, NAIROBI, Kenya, May 2 – The man who sold fake bomb detectors to Kenya and other countries has been handed a ten year jail term in London where he was facing charges.
James McCormick was found guilty of duping government agencies and other private organisations that gold ball finder gadgets are capable of detecting bombs and illegal narcotics.
The Daily Telegraph quoted Old Bailey Judge Richard Hone as saying: “I am wholly satisfied that your fraudulent conduct in selling so many useless devices for simply enormous profit promoted a false sense of security and in all probability materially contributed to causing death and injury to innocent individuals.”
The judge said McCormick had shown a “cavalier disregard for the potentially fatal consequences of using the devices.
“The device was useless, the profits outrageous and your culpability as a fraudster has to be placed in the highest category. The jury found you knew the devices didn’t work but the soldiers in Iraq and elsewhere believed they did, in part due to your powers of salesmanship and in part due to the extravagant and fraudulent claims made in your promotional material.”
Kenya police and other agencies in other countries—including Iraq – bought the gadgets for use in detecting bombs, guns and drug-related substances like heroin.
Although the Kenya police last week insisted their gadgets are effective, authorities in London have proved that none of those gadgets can detect explosives apart from randomly finding golf balls.
McCormick was selling a single gadget for over Sh3 million, way up from its actual market price of Sh1600—making him a fortune in sales made over the years.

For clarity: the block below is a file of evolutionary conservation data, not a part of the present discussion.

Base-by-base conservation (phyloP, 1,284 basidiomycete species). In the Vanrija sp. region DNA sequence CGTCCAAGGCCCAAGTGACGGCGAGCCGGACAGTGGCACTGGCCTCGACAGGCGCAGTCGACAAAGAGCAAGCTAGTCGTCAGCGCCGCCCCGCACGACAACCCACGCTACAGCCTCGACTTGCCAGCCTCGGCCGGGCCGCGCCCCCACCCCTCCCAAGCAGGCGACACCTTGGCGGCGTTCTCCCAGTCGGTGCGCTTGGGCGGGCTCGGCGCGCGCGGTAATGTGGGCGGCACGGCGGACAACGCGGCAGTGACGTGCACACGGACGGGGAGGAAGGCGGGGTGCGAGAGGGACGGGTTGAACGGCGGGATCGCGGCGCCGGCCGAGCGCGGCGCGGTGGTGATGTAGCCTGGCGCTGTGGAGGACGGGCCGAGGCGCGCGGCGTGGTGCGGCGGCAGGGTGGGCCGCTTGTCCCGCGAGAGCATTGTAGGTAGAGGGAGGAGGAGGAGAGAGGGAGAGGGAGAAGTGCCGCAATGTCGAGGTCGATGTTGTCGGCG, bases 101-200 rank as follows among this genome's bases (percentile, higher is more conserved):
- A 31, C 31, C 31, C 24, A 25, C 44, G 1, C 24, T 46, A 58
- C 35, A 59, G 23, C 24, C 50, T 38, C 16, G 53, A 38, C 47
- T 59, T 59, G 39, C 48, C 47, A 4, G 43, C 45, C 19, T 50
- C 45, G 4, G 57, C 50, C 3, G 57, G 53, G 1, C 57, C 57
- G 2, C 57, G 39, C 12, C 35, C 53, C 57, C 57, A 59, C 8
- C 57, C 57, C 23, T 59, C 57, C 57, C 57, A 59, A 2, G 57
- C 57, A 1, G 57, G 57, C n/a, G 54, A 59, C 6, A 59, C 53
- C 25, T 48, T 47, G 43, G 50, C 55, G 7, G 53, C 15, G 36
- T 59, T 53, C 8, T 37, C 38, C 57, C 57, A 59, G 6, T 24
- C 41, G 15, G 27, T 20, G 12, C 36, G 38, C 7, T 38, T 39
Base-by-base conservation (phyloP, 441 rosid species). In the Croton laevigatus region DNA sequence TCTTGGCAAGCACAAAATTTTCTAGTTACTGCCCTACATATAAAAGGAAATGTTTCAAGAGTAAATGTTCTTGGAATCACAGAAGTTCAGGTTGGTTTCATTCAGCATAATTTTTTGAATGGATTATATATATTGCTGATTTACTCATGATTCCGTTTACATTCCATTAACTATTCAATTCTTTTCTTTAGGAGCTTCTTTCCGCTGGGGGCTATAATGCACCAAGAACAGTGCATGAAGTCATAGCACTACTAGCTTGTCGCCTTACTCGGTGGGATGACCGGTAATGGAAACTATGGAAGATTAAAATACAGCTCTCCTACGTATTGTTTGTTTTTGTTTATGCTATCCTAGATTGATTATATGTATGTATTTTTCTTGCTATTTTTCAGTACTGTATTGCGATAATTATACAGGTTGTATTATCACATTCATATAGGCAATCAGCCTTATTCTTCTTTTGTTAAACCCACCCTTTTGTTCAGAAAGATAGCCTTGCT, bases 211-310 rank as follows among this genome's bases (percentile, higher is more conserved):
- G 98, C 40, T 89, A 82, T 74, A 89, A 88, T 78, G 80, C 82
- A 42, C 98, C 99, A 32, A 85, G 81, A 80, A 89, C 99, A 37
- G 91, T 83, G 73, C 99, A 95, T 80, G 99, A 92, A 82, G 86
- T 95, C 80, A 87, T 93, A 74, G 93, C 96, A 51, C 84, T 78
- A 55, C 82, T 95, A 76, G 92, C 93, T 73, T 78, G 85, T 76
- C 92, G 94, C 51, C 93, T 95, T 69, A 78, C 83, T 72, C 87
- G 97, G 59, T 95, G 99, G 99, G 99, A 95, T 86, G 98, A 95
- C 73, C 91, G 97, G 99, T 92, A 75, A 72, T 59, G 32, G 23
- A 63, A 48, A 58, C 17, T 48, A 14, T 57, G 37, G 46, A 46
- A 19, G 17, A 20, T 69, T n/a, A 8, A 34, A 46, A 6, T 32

He is estimated to have made Sh7.811 billion from the sale of the devices.
Kenya Police last Friday demonstrated to journalists that the device called the Advanced Detection Equipment (ADE) could detect drugs but did not conduct a similar test to detect a firearm or an explosive.
The officers used heroin samples to demonstrate efficient use of the devices led by the head of Flying Squad Munga Nyale and Constable Amos Agudo, an expert who uses the ADE’s.
Prosecuting QC Richard Whittam said the justice and foreign affairs ministries in Baghdad were hit by truck bombs – which drove through the checkpoints where the useless devices were operated.
The prosecution said the “inescapable conclusion” was that Iraqis died because of their use.
A defense lawyer for McCormick told the Old Bailey court Thursday that there was no evidence that vehicles carrying bombs passed through checkpoints where his devices were in use.
McCormick was not responsible for any attacks, his lawyer said, and any number of devices could not protect the people of Iraq.
McCormick, who was the sole director of his company, made millions from the sale of the devices and used the proceeds to fund a luxurious lifestyle.
He was convicted last month on three counts of fraud.